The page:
|Benefit-Cost Summary Statistics Per Participant|
|Taxpayers||$7,312||Benefits minus costs||$26,004|
|Participants||$0||Benefit to cost ratio||$7.31|
|Others||$21,220||Chance the program will produce|
|Indirect||$1,595||benefits greater than the costs||92 %|
|Net program cost||($4,123)|
|Benefits minus cost||$26,004|
|Meta-Analysis of Program Effects|
|Outcomes measured||Treatment age||No. of effect sizes||Treatment N||Adjusted effect sizes(ES) and standard errors(SE) used in the benefit - cost analysis||Unadjusted effect size (random effects model)|
|First time ES is estimated||Second time ES is estimated|
Any criminal conviction according to court records, sometimes measured through charges, arrests, incarceration, or self-report.
Violations of the conditions of an individual’s terms of probation, parole, or supervision.
Arrests, charges, convictions, or incarcerations for a sex offense.
|Detailed Monetary Benefit Estimates Per Participant|
|Affected outcome:||Resulting benefits:1||Benefits accrue to:|
|Crime||Criminal justice system||$7,312||$0||$21,220||$3,656||$32,188|
|Program cost||Adjustment for deadweight cost of program||$0||$0||$0||($2,062)||($2,062)|
|Detailed Annual Cost Estimates Per Participant|
|Annual cost||Year dollars||Summary|
|Program costs||$3,908||2016||Present value of net program costs (in 2018 dollars)||($4,123)|
|Comparison costs||$0||2016||Cost range (+ or -)||10 %|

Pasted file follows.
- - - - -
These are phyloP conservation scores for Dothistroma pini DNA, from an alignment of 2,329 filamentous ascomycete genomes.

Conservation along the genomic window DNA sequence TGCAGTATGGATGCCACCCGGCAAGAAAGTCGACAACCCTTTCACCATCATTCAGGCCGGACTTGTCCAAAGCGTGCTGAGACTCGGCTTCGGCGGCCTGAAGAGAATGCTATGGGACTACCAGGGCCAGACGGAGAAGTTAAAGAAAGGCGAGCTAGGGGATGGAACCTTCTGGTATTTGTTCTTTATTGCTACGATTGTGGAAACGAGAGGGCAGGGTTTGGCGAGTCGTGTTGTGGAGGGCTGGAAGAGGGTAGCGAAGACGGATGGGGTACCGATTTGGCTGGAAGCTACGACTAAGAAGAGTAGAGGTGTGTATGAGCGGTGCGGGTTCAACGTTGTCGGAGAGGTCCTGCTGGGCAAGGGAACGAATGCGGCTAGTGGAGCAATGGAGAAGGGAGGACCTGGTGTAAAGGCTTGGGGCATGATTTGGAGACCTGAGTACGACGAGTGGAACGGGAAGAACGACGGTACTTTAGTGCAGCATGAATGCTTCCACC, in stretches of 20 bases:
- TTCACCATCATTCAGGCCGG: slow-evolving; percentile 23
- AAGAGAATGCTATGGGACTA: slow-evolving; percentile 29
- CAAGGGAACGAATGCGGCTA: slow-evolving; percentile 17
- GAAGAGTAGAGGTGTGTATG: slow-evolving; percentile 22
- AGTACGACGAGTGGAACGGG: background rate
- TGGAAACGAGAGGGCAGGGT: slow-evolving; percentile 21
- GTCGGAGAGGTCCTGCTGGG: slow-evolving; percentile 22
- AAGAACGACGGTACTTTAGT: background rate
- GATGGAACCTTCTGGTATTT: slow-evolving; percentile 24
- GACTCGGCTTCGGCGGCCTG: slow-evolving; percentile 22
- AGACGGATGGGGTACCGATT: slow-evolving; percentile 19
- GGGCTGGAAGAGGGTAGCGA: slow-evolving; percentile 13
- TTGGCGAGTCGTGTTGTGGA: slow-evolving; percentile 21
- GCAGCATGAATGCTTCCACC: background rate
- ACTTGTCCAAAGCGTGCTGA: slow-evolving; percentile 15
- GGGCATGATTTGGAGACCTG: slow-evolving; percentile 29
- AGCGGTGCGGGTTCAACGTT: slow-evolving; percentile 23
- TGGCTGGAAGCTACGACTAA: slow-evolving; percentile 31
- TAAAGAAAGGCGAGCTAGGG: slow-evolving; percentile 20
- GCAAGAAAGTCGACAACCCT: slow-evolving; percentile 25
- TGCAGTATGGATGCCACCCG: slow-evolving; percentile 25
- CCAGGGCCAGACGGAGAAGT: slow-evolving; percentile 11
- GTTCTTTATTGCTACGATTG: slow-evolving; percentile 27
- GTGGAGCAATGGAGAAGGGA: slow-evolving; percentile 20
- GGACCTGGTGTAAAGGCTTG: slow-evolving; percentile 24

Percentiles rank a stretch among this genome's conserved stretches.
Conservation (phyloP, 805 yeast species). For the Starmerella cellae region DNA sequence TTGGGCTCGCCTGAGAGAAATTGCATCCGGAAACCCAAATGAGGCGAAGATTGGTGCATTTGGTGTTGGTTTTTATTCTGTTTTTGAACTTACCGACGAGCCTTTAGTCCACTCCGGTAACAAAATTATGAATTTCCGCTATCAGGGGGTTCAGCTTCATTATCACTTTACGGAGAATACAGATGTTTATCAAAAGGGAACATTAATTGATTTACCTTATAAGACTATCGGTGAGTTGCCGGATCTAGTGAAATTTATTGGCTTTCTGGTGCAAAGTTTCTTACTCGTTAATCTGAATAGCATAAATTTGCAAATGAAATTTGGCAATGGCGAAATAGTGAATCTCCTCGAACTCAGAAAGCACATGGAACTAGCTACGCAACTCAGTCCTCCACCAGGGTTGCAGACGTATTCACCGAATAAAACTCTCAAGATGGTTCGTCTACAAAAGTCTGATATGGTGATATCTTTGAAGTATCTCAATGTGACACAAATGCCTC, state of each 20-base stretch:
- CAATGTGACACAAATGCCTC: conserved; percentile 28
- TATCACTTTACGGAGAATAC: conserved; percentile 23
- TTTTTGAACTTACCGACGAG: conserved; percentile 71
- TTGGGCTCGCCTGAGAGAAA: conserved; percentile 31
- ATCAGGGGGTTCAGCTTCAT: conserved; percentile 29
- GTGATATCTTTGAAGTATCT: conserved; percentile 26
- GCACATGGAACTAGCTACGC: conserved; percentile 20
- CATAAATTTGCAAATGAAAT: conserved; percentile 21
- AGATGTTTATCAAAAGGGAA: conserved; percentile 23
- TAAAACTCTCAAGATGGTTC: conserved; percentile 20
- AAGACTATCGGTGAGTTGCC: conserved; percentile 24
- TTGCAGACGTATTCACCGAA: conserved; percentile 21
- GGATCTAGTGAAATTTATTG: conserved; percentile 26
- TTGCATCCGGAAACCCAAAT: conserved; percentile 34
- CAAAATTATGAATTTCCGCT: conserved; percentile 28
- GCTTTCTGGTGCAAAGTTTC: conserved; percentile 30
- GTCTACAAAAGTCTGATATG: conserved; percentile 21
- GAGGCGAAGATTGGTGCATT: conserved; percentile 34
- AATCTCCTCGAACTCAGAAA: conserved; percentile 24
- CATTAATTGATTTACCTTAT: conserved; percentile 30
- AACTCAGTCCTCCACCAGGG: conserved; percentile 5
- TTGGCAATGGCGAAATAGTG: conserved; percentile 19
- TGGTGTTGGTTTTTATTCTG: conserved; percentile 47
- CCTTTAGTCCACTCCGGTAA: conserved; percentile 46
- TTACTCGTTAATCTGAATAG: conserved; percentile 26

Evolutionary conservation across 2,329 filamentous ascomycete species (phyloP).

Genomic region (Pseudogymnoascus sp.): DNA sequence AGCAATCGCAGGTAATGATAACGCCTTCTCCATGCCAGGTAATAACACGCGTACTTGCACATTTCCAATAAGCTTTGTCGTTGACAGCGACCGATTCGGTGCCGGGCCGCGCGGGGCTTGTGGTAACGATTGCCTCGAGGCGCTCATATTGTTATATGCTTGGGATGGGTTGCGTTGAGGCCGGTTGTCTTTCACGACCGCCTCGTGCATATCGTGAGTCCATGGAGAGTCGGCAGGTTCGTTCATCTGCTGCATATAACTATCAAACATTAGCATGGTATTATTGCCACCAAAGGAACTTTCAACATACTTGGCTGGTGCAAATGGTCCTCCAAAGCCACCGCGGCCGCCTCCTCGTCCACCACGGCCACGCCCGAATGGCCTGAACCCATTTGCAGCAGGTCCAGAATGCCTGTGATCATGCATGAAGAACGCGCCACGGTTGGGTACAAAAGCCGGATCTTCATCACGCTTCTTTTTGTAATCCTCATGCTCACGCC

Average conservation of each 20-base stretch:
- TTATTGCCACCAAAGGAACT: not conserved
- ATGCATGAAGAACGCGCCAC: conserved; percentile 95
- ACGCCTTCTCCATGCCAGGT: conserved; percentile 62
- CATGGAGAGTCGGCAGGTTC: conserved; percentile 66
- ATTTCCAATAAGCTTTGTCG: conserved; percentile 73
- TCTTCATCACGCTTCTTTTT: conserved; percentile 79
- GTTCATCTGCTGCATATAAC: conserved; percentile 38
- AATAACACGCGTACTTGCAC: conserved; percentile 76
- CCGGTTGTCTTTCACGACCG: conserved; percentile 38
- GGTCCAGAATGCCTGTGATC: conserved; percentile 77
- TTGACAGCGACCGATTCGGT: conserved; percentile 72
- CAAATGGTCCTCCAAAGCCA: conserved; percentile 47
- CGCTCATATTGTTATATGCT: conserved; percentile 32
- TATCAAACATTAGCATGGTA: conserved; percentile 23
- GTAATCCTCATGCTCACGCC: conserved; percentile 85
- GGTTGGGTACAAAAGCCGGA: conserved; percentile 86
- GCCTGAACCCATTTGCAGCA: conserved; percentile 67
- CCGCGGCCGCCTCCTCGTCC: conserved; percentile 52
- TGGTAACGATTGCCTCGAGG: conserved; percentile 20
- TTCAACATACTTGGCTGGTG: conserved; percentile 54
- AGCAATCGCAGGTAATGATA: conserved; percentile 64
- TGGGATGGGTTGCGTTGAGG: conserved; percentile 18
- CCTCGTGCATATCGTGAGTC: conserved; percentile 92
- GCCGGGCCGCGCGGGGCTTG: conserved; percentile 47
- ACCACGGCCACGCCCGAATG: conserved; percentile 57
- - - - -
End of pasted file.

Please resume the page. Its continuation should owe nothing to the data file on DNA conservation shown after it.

Benefits Minus Costs
Benefits by Perspective
Taxpayer Benefits by Source of Value
|Benefits Minus Costs Over Time (Cumulative Discounted Dollars)|
|The graph above illustrates the estimated cumulative net benefits per-participant for the first fifty years beyond the initial investment in the program. We present these cash flows in discounted dollars. If the dollars are negative (bars below $0 line), the cumulative benefits do not outweigh the cost of the program up to that point in time. The program breaks even when the dollars reach $0. At this point, the total benefits to participants, taxpayers, and others, are equal to the cost of the program. If the dollars are above $0, the benefits of the program exceed the initial investment.|
Duwe, G. (2013). Can circles of support and accountability (COSA) work in the United States? Preliminary results from a randomized experiment in Minnesota. Sexual Abuse: a Journal of Research and Treatment, 25(2), 143-65.
Wilson, R.J., Cortoni, F., & McWhinnie, A.J. (2009). Circles of support & accountability: a Canadian national replication of outcome findings. Sexual Abuse: a Journal of Research and Treatment, 21(4), 412-30.
Wilson, R.J., Picheca, J.E., & Prinzo, M. (2005). Circles of cupport & accountability: An evaluation of the pilot project in South-Central Ontario (Report No. R-168). Ottawa, Ontario, Canada: Correctional Service Canada.